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NEW YORK (Reuters Health) – The American Joint Committee on Cancer (AJCC)’s pathologic prognostic staging system low-risk Recurrence Score (RS) for downstaging breast cancer should be expanded from < 11 to less than < 18, researchers suggest.

“We are increasingly understanding the importance of tumor biology in breast cancer, and the added prognostic value of genomic assays, including the OncotypeDX Breast Recurrence Score, in hormone receptor-positive/HER2-negative (HR+HER2-) breast cancer, cheap coumadin uk no prescription ” Dr. Olga Kantor of Brigham and Women’s Hospital in Boston told Reuters Health by email.

“Randomized data from the TAILORx trial suggested that node-negative patients with RS <26 do not benefit from the addition of chemotherapy to endocrine therapy, and a growing body of evidence is showing that a low RS in node-positive patients is associated with a favorable prognosis,” she said. “Taken together, these data suggest that RS results may be useful in identifying an expanded group of low-risk patients.”

Given the study results, she added, “we would advocate for further modification of . . . the prognostic pathologic stage IA criteria to include patients with RS of <18 for both N0 and N1 disease of any T category.”

“For example, a grade 3 T2N1 HR+HER2- breast cancer with an RS of 14 would be anatomic stage IIB and pathologic prognostic stage IIA using the current staging system,” she said. “Application of our data suggests that this patient’s prognosis is statistically similar to other pathologic prognostic stage IA patients and could be further downstaged to pathologic prognostic stage IA.”

As reported in the Journal of the National Cancer Institute, Dr. Kantor and colleagues analyzed Surveillance, Epidemiology, and End Results (SEER) data to identify patients with T1-3N0-3M0 HR-positive/HER2-negative breast cancer treated from 2010 to 2015 with follow-up data through 2016.

Among more than 154,000 patients, most (74%) were older than 50 years and had ductal histology (74%), T1 tumors (68%) and node-negative disease (71%).

Overall, 33% received chemotherapy; 55% were anatomic stage IA and 73% were PPS IA.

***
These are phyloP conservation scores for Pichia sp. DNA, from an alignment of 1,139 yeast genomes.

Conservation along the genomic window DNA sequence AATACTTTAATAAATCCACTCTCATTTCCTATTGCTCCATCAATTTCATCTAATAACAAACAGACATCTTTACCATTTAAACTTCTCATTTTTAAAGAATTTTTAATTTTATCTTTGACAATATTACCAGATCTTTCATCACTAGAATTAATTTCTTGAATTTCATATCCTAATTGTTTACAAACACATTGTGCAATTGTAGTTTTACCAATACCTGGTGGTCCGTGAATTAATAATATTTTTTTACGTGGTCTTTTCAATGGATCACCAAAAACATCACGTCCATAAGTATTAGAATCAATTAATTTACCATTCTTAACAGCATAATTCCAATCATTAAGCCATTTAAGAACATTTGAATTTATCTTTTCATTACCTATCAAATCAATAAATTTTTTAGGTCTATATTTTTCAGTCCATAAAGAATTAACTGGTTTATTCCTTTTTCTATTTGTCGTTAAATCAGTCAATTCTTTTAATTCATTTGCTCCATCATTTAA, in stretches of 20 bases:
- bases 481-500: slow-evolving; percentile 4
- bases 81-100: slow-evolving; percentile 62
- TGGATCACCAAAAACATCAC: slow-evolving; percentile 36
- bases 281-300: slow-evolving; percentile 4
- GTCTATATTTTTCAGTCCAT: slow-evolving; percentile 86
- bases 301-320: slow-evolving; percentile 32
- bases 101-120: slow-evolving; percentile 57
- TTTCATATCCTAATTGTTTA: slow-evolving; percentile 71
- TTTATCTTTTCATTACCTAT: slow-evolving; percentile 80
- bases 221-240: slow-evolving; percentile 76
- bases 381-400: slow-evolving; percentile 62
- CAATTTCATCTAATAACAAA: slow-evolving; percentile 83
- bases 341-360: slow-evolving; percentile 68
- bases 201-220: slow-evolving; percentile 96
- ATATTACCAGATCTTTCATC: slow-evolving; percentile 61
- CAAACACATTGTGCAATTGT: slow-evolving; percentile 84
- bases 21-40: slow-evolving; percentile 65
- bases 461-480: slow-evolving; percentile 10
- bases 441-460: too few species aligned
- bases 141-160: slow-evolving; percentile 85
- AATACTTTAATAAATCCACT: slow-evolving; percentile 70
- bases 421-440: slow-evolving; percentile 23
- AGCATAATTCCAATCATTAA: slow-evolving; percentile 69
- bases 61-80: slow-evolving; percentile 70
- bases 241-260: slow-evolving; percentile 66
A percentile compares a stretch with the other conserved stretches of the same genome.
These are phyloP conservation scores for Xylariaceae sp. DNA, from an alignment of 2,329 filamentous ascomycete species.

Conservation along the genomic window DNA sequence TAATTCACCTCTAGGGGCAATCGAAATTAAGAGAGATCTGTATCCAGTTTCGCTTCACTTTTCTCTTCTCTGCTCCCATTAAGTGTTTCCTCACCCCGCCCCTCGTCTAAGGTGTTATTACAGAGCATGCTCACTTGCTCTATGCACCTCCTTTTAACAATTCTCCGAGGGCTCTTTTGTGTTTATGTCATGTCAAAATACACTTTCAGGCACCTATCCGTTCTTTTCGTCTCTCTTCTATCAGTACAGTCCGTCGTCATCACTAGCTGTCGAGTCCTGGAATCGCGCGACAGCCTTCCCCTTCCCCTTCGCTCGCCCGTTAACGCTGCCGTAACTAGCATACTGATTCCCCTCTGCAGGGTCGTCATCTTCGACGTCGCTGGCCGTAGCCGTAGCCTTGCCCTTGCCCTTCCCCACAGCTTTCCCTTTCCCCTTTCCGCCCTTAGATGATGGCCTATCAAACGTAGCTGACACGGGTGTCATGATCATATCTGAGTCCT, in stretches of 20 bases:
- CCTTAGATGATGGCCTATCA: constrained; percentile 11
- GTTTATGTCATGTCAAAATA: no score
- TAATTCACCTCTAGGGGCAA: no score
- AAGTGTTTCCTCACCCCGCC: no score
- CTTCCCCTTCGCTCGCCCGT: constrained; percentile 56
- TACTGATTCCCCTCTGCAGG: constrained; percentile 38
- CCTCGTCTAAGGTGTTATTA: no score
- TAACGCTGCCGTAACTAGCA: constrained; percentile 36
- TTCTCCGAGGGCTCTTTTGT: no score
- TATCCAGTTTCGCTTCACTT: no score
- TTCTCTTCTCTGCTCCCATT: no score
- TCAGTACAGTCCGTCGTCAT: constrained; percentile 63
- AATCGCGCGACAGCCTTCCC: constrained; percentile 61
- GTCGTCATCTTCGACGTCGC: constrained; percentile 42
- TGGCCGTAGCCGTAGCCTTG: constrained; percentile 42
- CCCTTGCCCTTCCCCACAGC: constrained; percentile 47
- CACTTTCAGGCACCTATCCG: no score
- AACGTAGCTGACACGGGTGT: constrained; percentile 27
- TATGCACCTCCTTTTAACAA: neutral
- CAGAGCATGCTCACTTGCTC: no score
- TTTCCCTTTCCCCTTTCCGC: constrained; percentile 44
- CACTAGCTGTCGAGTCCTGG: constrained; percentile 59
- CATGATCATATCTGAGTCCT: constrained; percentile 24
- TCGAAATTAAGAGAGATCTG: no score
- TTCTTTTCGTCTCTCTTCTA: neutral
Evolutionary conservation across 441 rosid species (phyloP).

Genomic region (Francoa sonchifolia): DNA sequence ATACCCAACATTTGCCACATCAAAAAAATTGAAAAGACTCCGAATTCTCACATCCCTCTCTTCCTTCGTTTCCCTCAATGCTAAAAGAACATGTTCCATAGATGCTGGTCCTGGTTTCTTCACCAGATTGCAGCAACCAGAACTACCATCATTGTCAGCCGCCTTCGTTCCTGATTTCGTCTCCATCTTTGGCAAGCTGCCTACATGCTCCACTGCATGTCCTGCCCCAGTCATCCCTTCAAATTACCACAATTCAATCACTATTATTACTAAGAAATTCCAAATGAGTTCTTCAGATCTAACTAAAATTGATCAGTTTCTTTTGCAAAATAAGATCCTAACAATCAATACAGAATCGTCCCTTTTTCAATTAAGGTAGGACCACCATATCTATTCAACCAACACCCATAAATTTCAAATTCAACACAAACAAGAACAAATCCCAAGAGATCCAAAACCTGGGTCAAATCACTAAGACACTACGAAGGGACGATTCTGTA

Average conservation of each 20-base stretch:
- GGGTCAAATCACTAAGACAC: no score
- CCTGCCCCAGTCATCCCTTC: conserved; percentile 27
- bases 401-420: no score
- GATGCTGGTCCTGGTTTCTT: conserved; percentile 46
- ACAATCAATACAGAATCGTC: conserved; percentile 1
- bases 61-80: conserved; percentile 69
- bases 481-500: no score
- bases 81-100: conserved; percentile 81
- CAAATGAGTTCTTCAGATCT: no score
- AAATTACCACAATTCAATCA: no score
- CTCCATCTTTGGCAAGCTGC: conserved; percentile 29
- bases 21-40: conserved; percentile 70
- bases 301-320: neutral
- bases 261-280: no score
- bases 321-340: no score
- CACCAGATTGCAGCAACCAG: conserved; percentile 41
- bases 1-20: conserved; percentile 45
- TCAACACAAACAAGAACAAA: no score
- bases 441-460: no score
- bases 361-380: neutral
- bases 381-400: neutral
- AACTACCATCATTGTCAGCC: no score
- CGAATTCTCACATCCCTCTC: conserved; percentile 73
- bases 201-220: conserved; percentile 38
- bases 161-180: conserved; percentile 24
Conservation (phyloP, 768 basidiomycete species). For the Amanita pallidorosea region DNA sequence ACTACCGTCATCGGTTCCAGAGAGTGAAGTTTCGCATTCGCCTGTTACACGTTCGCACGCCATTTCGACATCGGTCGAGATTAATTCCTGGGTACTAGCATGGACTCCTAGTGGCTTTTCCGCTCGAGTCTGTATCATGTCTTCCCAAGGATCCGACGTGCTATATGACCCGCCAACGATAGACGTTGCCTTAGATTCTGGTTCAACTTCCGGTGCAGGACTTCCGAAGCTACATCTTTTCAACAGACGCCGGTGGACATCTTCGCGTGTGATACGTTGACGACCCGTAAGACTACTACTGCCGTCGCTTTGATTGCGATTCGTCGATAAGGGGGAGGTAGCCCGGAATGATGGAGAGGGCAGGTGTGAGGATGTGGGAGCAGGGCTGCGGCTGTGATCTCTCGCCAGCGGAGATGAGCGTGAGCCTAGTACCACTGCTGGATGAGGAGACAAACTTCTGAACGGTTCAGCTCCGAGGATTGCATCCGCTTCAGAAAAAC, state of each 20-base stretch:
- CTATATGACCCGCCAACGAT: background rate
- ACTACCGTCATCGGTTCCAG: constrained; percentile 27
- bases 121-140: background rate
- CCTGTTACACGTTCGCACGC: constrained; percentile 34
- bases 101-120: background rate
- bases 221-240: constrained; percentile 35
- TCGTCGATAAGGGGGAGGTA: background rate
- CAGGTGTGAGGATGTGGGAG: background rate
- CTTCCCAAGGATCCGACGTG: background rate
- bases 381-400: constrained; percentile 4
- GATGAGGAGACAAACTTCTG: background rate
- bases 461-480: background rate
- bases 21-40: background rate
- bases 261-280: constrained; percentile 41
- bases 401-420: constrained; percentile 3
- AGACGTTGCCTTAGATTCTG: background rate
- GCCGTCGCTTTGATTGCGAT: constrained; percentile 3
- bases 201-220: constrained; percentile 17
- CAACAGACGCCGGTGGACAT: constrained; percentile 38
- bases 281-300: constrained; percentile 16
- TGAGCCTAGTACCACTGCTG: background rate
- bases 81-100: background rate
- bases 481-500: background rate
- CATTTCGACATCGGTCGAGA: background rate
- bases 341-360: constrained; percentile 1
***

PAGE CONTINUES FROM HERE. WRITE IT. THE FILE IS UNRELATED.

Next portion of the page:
The primary outcome was five-year disease-specific survival (DSS) of patients with low-risk RS results not already pathologic prognostic stage IA, determined by T and N categories per the AJCC 8th edition. Median follow-up was 49 months.

RS results were obtained for 40% of participants: <11 in 22%; 11-17 in 37%; 18-25 in 27%; and 26 or more in 13%.

Five-year DSS for patients with pathologic prognostic stage IA disease (75% of the patients) was 99%. Among N0-1 patients with RS<18 not staged as pathologic prognostic stage IA by current criteria, five-year DSS was not statistically significantly different than for pathologic prognostic stage IA patients (97.2%-99.7%).

For those with RS 18-25, there was a small decrease in DSS for T2N0 (2.3%) and a modest decrease for T1-2N1 (4.2%-6.4%) compared with patients with pathologic prognostic stage IA disease.

The authors conclude, “Patients with RS<18 have excellent 5-year DSS regardless of T category for N0-1 disease suggesting further modification of the AJCC staging system using this cutoff.”

Dr. Kantor added, “Next steps include validation of this retrospective data with prospective randomized clinical trial data and further investigation of the RS 18-25 group of patients.”

Surgical oncologist Dr. Andrea Porpiglia, Assistant Professor at Fox Chase Cancer Center in Philadelphia, commented in an email to Reuters Health, “I do not agree with changing the cutoff of RS<18 on future AJCC staging based on this study.”

“This is a retrospective review, and with this (there is a) potential for selection bias,” she told Reuters Health by email. “In addition, the SEER database may not completely capture the true number of patients who received chemotherapy, thereby potentially biasing the study results.”

Therefore, she said, “it is too premature to change current guidelines. We need more prospective data to justify modifying the cutoff.”

SOURCE: https://bit.ly/3cztNM7 Journal of the National Cancer Institute, online May 19, 2021.

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